Tempestuous brings back the heavy Shakespearean correlation with Kelley working on a performance of The Tempest. Unlike Darklight where the inclusion felt forced, The Tempest fit perfectly with Tempestuous and I feel it was a clever choice on Livingston’s part to tie the plays into the books the way she did. I actually hadn’t read/seen The Tempest before reading this volume but had to check it out afterwards. Again, if you haven’t read the first two volumes, this review can’t help but be slightly spoilery.
Blurb: “I don’t love Sonny Flannery.”
That’s the lie Kelley Winslow told to protect the boy she loves from a power he doesn’t know he possesses. Devastated, Sonny retreats—to a haven for Lost Fae that’s hidden deep underneath New York City.
But Kelley’s not about to let things end in heartbreak. To get Sonny back, she’s got to find out who’s after his magick—and how to use her own. She’s got to uncover who’s recruiting Janus Guards to murderously hunt innocent Faerie. She’s got to help rebuild the shattered theater company she called family. And she’s got to do it all without getting dangerously distracted by the Fennrys Wolf, whose legendary heart of stone seems to melt whenever he’s around Kelley.
If I thought Darklight started slowly, it was nothing compared to the depressing vibe that begins Tempestuous. But really, a lot is happening right from the beginning. Livingston just does such a good job expressing the melancholy, heartbrokenness of the characters that you become wrapped in it.
One of my favorite things about this book was that the characters actually think the exact same things you are thinking as you read. Kelley’s lie to Sonny is confronted by several characters. And you can understand her reasons, even if you don’t agree with them, just like you can understand the arguments against her choices. Finding a book that remembers the reader isn’t stupid and even goes out of its way to acknowledge our thoughts and questions? What a breath of fresh air!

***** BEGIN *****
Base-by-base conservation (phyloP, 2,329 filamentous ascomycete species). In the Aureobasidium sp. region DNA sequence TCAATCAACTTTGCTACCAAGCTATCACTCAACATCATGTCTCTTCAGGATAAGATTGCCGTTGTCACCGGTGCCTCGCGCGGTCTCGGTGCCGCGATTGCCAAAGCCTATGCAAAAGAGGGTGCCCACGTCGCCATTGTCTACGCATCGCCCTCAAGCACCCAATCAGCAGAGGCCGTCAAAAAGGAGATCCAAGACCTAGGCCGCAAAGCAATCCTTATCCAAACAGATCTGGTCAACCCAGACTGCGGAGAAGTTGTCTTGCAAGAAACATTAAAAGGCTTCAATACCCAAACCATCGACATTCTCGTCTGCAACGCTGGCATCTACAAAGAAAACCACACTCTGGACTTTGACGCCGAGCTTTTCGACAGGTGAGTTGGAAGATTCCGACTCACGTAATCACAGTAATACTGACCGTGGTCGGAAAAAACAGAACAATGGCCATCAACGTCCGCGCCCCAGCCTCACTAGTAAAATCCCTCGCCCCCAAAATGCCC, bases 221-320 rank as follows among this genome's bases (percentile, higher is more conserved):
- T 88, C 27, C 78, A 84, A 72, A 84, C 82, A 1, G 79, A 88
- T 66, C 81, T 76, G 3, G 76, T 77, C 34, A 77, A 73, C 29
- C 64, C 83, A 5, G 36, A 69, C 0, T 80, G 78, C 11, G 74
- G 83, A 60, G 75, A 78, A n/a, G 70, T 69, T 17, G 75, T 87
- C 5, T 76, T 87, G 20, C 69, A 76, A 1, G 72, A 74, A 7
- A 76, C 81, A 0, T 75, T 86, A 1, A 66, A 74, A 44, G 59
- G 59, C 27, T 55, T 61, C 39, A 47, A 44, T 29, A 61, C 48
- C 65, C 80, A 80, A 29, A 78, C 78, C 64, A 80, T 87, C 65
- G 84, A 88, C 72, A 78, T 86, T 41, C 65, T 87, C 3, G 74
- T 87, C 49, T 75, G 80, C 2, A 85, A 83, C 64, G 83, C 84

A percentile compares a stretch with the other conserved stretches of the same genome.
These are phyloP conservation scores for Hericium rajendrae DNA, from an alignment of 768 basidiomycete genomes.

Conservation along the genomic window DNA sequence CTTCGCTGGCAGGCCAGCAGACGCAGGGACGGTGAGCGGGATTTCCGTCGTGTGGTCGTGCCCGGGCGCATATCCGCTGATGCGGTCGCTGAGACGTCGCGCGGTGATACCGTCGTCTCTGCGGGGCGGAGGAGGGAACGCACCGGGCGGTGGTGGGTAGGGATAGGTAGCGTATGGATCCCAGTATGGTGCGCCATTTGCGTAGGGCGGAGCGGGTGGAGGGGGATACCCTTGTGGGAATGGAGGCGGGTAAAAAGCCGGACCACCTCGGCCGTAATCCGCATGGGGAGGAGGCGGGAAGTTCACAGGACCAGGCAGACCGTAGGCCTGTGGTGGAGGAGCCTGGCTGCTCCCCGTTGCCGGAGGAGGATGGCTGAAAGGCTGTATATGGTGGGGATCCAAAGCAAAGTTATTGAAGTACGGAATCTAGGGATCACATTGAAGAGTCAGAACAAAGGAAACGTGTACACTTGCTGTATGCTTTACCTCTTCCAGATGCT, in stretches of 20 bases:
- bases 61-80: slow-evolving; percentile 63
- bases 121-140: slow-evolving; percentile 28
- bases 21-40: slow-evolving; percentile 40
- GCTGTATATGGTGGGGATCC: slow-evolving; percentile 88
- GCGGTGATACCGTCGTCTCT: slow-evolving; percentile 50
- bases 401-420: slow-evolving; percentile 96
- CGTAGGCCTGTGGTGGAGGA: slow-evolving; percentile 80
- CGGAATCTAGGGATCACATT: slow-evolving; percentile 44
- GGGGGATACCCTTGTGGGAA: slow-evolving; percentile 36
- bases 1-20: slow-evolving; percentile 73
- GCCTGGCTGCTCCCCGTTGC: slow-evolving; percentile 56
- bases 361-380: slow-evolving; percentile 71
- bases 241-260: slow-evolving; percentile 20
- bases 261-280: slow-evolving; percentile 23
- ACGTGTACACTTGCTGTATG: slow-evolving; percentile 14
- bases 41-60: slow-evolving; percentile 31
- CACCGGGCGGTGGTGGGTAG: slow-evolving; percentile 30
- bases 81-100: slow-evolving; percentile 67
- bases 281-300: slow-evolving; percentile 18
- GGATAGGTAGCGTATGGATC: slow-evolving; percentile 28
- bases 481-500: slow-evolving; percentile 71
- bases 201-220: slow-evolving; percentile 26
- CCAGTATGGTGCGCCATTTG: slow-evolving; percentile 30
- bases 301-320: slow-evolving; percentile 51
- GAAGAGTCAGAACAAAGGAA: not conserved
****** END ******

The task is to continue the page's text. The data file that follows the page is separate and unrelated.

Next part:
This is the first volume where the prologue didn’t bother me in the least. It fits and doesn’t alert us to anything we don’t already know. Several Fae are introduced or fleshed out that were previously side characters. Kelley has a Mary Sue moment but promptly messes it up thereby saving herself from a stereotypical end. The action is much more drawn out in this volume. Unlike the last 2 volumes, the action runs the length of the book (after the slow start) though, of course, building toward the ending. I found myself thinking this series would make an excellent movie due to the pace.
The story wraps up nicely. Everything explained, not necessarily tied up with a bow but no dangling threads or unanswered questions. And while I feel Kelley and Sonny’s story is done, there is plenty of room for a spin-off series featuring Fenn. (The first of which was actually released just a few months ago!!)
Disclosure of Material Connection: I have not received any compensation for writing this post. I have no material connection to the brands, products, or services that I have mentioned. I am disclosing this in accordance with the Federal Trade Commission’s 16 CFR, Part 255: “Guides Concerning the Use of Endorsements and Testimonials in Advertising.